Organizers of a federal effort to assess whether nuclear waste can be stored deep underground have met opposition in Spink County from residents who are concerned about the potential drilling project (April 2016)

REDFIELD, South Dakota — Organizers of a federal effort to assess whether nuclear waste can be stored in 3-mile-deep holes have met opposition in Spink County from residents who are concerned the potential drilling project could lead to waste storage in the future.

Officials attempted to assure residents at recent meetings in Redfield and Tulare that there would be no plan to store nuclear waste in the county, the Aberdeen American News (http://bit.ly/1NbCJXZ ) reported.

Battelle, a nonprofit group hired to manage the U.S. Department of Energy project, is considering whether sites in Spink County would suffice for the study of whether deep rock is suitable for nuclear waste disposal.

The deep borehole field test would not involve any radioactive waste, officials have said. Organizers planned at least two open meetings in the county to answer questions from the community about the proposed research, which also could involve geothermal energy.

“What we have decided to do is ask the residents of Spink County if they will welcome us there with our scientific experiment,” Battelle spokesman T.R. Massey told the newspaper.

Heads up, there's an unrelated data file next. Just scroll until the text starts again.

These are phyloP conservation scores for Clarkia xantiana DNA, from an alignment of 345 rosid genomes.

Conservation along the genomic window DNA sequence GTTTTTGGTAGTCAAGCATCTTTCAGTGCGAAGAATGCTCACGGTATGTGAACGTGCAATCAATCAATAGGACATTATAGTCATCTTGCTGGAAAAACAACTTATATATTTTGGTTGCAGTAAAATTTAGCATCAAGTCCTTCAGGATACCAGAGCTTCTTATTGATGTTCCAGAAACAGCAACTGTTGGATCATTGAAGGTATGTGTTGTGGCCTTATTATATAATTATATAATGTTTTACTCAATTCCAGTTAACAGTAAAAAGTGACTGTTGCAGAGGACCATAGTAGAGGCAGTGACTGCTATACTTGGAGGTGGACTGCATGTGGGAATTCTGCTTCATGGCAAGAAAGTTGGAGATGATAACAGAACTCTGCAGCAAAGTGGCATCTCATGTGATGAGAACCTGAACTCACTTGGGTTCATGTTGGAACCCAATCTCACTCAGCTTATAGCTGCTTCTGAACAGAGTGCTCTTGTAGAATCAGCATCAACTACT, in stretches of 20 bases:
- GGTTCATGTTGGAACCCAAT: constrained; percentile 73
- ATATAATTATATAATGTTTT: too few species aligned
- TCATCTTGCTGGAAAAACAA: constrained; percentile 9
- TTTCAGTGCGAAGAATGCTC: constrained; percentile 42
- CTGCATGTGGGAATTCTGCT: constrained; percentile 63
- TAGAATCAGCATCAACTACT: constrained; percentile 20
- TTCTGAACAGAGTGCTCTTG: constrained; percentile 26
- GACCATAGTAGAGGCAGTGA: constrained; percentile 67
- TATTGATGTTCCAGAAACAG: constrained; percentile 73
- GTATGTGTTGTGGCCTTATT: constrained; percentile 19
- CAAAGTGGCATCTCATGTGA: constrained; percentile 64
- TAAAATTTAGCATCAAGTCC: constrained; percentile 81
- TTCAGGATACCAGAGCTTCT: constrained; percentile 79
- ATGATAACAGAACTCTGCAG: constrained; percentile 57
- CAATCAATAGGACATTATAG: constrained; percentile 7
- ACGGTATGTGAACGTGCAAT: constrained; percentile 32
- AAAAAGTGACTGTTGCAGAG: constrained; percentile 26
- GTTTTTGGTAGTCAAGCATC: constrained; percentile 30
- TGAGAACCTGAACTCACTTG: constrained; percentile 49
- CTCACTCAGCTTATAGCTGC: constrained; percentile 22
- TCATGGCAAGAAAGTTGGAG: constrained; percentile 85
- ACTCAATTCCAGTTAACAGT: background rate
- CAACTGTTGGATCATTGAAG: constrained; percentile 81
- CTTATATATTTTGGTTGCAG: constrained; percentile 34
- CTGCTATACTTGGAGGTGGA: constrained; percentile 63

The proposal was previously rebuffed in North Dakota.

Kristie Binger, who owns and farms land near Tulare, South Dakota, cited concerns about what would happen if the testing finds the county is suitable as a disposal site.

“You cannot guarantee that everything is going to go perfectly and that nothing might happen,” she said. “Hopefully, if you end up doing it, which I don’t want you to, but what happens then when we’re all in trouble because this is a farming community?”

Spink County would not be good for storing nuclear waste in the future because the proximity of subsurface water makes it an unattractive site, according to organizers.

“We’re not looking at this for nuclear waste disposal. We’re looking at this for an understanding of what granite looks like, how it behaves and what kind of properties it has at 16,000 feet,” said Rod Osborne of Battelle.


THE ASSOCIATED PRESS, April 30, 2016 – 4:47 pm EDT, as posted at http://www.dailyjournal.net/view/story/b9752fbd66d34b8c978eb3e69d9fc626/SD–Borehole-Burial-Nuclear-Waste

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